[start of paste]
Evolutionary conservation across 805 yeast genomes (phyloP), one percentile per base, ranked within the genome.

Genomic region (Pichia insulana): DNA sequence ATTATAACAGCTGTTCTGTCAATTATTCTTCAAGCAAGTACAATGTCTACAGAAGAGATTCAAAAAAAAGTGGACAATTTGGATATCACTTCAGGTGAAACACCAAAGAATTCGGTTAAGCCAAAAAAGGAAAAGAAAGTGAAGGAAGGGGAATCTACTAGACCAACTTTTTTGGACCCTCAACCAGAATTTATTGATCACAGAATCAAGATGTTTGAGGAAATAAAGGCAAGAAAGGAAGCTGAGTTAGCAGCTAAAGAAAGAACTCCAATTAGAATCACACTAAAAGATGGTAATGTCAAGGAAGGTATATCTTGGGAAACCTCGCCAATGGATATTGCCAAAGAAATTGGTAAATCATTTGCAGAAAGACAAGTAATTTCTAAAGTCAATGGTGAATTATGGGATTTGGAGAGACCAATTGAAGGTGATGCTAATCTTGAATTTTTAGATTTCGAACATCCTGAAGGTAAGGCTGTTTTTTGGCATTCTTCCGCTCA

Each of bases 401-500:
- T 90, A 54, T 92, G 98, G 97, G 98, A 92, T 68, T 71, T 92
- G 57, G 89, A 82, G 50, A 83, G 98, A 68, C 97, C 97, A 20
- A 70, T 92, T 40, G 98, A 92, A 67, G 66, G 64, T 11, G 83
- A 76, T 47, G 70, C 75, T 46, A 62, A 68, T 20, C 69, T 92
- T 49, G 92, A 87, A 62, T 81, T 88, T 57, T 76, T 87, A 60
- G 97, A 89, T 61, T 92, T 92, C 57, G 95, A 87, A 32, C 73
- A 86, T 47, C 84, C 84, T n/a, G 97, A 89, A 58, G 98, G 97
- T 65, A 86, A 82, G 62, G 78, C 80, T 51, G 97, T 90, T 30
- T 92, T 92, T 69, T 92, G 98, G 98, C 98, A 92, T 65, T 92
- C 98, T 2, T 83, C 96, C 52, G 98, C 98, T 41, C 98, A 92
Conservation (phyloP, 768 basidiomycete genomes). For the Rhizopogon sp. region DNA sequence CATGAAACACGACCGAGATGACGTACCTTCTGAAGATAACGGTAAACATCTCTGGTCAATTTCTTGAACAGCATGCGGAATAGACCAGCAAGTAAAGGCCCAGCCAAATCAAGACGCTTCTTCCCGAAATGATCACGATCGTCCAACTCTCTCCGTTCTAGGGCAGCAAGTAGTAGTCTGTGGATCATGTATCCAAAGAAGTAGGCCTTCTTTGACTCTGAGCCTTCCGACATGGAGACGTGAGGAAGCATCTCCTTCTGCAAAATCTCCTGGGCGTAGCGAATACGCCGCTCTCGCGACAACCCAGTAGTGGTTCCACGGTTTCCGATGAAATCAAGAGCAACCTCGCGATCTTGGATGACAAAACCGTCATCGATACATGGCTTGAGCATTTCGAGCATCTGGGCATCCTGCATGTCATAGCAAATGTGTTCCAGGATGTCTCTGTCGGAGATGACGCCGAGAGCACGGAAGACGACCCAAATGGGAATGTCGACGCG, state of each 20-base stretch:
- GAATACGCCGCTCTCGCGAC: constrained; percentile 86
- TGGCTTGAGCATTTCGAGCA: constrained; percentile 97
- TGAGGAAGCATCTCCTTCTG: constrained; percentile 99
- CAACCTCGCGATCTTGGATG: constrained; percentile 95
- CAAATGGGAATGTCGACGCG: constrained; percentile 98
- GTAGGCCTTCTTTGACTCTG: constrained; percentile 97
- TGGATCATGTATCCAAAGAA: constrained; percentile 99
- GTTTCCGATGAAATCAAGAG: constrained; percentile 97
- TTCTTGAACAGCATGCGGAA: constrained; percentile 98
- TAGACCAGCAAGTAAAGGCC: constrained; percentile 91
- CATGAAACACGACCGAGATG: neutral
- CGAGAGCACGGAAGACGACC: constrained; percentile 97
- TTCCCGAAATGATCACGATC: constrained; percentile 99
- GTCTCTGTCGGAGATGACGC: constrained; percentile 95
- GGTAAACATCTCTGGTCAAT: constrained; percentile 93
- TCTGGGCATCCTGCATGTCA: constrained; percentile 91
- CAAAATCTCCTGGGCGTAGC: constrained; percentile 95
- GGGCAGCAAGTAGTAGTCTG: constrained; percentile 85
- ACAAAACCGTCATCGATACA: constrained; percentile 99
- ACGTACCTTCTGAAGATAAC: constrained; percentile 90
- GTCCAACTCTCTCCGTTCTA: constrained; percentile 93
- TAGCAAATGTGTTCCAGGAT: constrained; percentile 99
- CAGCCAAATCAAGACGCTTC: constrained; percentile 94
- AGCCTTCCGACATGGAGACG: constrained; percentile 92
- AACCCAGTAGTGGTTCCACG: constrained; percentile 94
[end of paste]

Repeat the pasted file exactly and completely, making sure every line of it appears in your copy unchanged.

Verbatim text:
Evolutionary conservation across 805 yeast genomes (phyloP), one percentile per base, ranked within the genome.

Genomic region (Pichia insulana): DNA sequence ATTATAACAGCTGTTCTGTCAATTATTCTTCAAGCAAGTACAATGTCTACAGAAGAGATTCAAAAAAAAGTGGACAATTTGGATATCACTTCAGGTGAAACACCAAAGAATTCGGTTAAGCCAAAAAAGGAAAAGAAAGTGAAGGAAGGGGAATCTACTAGACCAACTTTTTTGGACCCTCAACCAGAATTTATTGATCACAGAATCAAGATGTTTGAGGAAATAAAGGCAAGAAAGGAAGCTGAGTTAGCAGCTAAAGAAAGAACTCCAATTAGAATCACACTAAAAGATGGTAATGTCAAGGAAGGTATATCTTGGGAAACCTCGCCAATGGATATTGCCAAAGAAATTGGTAAATCATTTGCAGAAAGACAAGTAATTTCTAAAGTCAATGGTGAATTATGGGATTTGGAGAGACCAATTGAAGGTGATGCTAATCTTGAATTTTTAGATTTCGAACATCCTGAAGGTAAGGCTGTTTTTTGGCATTCTTCCGCTCA

Each of bases 401-500:
- T 90, A 54, T 92, G 98, G 97, G 98, A 92, T 68, T 71, T 92
- G 57, G 89, A 82, G 50, A 83, G 98, A 68, C 97, C 97, A 20
- A 70, T 92, T 40, G 98, A 92, A 67, G 66, G 64, T 11, G 83
- A 76, T 47, G 70, C 75, T 46, A 62, A 68, T 20, C 69, T 92
- T 49, G 92, A 87, A 62, T 81, T 88, T 57, T 76, T 87, A 60
- G 97, A 89, T 61, T 92, T 92, C 57, G 95, A 87, A 32, C 73
- A 86, T 47, C 84, C 84, T n/a, G 97, A 89, A 58, G 98, G 97
- T 65, A 86, A 82, G 62, G 78, C 80, T 51, G 97, T 90, T 30
- T 92, T 92, T 69, T 92, G 98, G 98, C 98, A 92, T 65, T 92
- C 98, T 2, T 83, C 96, C 52, G 98, C 98, T 41, C 98, A 92
Conservation (phyloP, 768 basidiomycete genomes). For the Rhizopogon sp. region DNA sequence CATGAAACACGACCGAGATGACGTACCTTCTGAAGATAACGGTAAACATCTCTGGTCAATTTCTTGAACAGCATGCGGAATAGACCAGCAAGTAAAGGCCCAGCCAAATCAAGACGCTTCTTCCCGAAATGATCACGATCGTCCAACTCTCTCCGTTCTAGGGCAGCAAGTAGTAGTCTGTGGATCATGTATCCAAAGAAGTAGGCCTTCTTTGACTCTGAGCCTTCCGACATGGAGACGTGAGGAAGCATCTCCTTCTGCAAAATCTCCTGGGCGTAGCGAATACGCCGCTCTCGCGACAACCCAGTAGTGGTTCCACGGTTTCCGATGAAATCAAGAGCAACCTCGCGATCTTGGATGACAAAACCGTCATCGATACATGGCTTGAGCATTTCGAGCATCTGGGCATCCTGCATGTCATAGCAAATGTGTTCCAGGATGTCTCTGTCGGAGATGACGCCGAGAGCACGGAAGACGACCCAAATGGGAATGTCGACGCG, state of each 20-base stretch:
- GAATACGCCGCTCTCGCGAC: constrained; percentile 86
- TGGCTTGAGCATTTCGAGCA: constrained; percentile 97
- TGAGGAAGCATCTCCTTCTG: constrained; percentile 99
- CAACCTCGCGATCTTGGATG: constrained; percentile 95
- CAAATGGGAATGTCGACGCG: constrained; percentile 98
- GTAGGCCTTCTTTGACTCTG: constrained; percentile 97
- TGGATCATGTATCCAAAGAA: constrained; percentile 99
- GTTTCCGATGAAATCAAGAG: constrained; percentile 97
- TTCTTGAACAGCATGCGGAA: constrained; percentile 98
- TAGACCAGCAAGTAAAGGCC: constrained; percentile 91
- CATGAAACACGACCGAGATG: neutral
- CGAGAGCACGGAAGACGACC: constrained; percentile 97
- TTCCCGAAATGATCACGATC: constrained; percentile 99
- GTCTCTGTCGGAGATGACGC: constrained; percentile 95
- GGTAAACATCTCTGGTCAAT: constrained; percentile 93
- TCTGGGCATCCTGCATGTCA: constrained; percentile 91
- CAAAATCTCCTGGGCGTAGC: constrained; percentile 95
- GGGCAGCAAGTAGTAGTCTG: constrained; percentile 85
- ACAAAACCGTCATCGATACA: constrained; percentile 99
- ACGTACCTTCTGAAGATAAC: constrained; percentile 90
- GTCCAACTCTCTCCGTTCTA: constrained; percentile 93
- TAGCAAATGTGTTCCAGGAT: constrained; percentile 99
- CAGCCAAATCAAGACGCTTC: constrained; percentile 94
- AGCCTTCCGACATGGAGACG: constrained; percentile 92
- AACCCAGTAGTGGTTCCACG: constrained; percentile 94